Humble has a rich history that has been preserved in many ways over the years. Reading about this history in books can sometimes make it difficult to "visualize" that history. It's always better to "immerse" yourself in it when you can. Not doing anything this weekend? How about going on a tour around Humble and visiting the various historical markers throughout the area? We have all kinds that are very educating and make for a very neat outing. 

Start your journey at Moonshine Hill. There is a State Historical Marker at Moonshine Hill (on FM 1960, next to the electric power station). Moonshine Hill is the place where oil was first discovered in Humble in 1904. Try to picture this place back in the early 1900s, when there were oil wells as far as the eye could see as well as a huge tank farm run by the Texas Company (Texaco). On to the next marker: Go west on FM 1960, to the corner of FM 1960 Business (1st Street) and North Houston Avenue. This State Historical Marker celebrates Lambrecht's Artesian Well which started flowing at this spot in 1912. The city has preserved the well, but don't drink the water! It's no longer suitable for consumption.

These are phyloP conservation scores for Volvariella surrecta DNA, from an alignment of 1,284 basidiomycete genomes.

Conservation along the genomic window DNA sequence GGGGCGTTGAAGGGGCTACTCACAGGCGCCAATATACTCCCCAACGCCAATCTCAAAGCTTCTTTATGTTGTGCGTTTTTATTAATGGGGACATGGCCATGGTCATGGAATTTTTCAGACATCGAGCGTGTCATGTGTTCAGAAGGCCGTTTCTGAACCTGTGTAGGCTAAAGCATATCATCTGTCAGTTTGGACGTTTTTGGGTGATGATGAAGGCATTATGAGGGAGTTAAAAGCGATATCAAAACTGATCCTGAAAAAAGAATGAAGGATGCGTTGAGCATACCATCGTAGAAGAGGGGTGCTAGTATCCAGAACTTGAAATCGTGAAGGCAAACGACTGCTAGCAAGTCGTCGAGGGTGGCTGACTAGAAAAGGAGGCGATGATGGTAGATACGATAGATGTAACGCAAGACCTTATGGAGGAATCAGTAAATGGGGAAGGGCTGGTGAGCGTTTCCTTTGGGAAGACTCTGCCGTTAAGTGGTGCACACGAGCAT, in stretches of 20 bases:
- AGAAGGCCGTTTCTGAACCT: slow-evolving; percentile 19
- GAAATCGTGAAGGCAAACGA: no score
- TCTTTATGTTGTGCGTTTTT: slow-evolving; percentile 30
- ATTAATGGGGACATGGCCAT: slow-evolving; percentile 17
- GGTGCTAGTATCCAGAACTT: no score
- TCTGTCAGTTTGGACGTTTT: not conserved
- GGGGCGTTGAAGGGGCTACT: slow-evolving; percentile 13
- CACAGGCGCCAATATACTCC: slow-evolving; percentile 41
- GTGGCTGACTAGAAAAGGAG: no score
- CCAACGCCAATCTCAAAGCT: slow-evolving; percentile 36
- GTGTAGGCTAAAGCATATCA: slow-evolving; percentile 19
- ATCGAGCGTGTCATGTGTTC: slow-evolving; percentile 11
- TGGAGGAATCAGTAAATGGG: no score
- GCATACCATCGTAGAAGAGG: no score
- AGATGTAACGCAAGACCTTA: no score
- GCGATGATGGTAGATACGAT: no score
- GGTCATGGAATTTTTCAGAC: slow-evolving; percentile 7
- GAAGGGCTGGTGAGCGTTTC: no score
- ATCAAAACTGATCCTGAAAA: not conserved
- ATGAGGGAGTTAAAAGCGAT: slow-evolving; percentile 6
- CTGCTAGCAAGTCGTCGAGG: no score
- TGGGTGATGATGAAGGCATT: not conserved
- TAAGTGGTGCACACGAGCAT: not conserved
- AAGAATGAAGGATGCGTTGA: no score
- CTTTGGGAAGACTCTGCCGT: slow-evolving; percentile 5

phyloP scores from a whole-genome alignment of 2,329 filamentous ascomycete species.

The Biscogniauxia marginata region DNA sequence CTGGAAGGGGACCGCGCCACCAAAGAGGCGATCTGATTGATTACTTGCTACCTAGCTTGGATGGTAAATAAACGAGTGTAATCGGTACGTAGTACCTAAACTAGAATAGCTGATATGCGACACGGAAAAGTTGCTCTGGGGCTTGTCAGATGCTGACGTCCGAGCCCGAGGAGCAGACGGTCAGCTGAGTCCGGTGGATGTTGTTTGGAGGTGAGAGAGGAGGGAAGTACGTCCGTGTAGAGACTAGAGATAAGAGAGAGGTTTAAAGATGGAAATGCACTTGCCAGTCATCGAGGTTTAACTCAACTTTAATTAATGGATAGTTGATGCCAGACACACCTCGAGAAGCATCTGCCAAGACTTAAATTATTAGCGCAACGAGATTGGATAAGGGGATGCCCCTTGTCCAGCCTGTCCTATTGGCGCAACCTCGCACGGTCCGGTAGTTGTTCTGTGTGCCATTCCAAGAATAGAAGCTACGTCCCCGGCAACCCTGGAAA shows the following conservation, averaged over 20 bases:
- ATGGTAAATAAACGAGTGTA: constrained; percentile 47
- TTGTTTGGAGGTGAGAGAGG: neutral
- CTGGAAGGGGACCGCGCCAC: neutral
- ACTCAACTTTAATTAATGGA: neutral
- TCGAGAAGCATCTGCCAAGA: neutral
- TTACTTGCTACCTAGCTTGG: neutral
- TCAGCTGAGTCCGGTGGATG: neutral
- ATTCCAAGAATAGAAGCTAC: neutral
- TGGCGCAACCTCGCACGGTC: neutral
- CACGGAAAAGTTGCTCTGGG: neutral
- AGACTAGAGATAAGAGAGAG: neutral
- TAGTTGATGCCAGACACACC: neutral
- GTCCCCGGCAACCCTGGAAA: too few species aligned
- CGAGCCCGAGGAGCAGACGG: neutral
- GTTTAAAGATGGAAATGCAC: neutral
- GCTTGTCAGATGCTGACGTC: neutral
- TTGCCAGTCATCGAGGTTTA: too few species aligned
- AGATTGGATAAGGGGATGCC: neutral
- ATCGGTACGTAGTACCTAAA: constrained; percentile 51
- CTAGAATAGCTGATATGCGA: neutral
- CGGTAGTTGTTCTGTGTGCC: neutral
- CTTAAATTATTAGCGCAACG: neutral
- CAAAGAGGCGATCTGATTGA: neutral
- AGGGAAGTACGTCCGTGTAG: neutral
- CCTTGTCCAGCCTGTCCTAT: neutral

Next, travel over to the Humble Cemetery at the corner of Isaacks Road and South Houston Avenue (Old Humble Road). This State Historical Marker tells a little history of the cemetery, which actually started out as the Dunman Family Cemetery back in the late 1800s. The south side of the cemetery was the location of one of the early schools in Humble, the West River School (1888-1909). The students moved to a new school in downtown Humble in 1909 and the cemetery bought the land a few years later. Can you imagine attending school next to a cemetery?!? While you are there, also read the marker honoring humble pioneering settler Joseph Dunman, an Alamo Rider. It's along the fence, just a few yards south from the state marker. The Dunman marker was erected by the Seth Hurin Bates Chapter of the Daughters of the Republic of Texas a little over a year ago. Next: Head toward downtown Humble to the corner of Main Street and Avenue G. This State Historical Marker celebrates the history of the First United Methodist Church of Humble, first founded in 1886.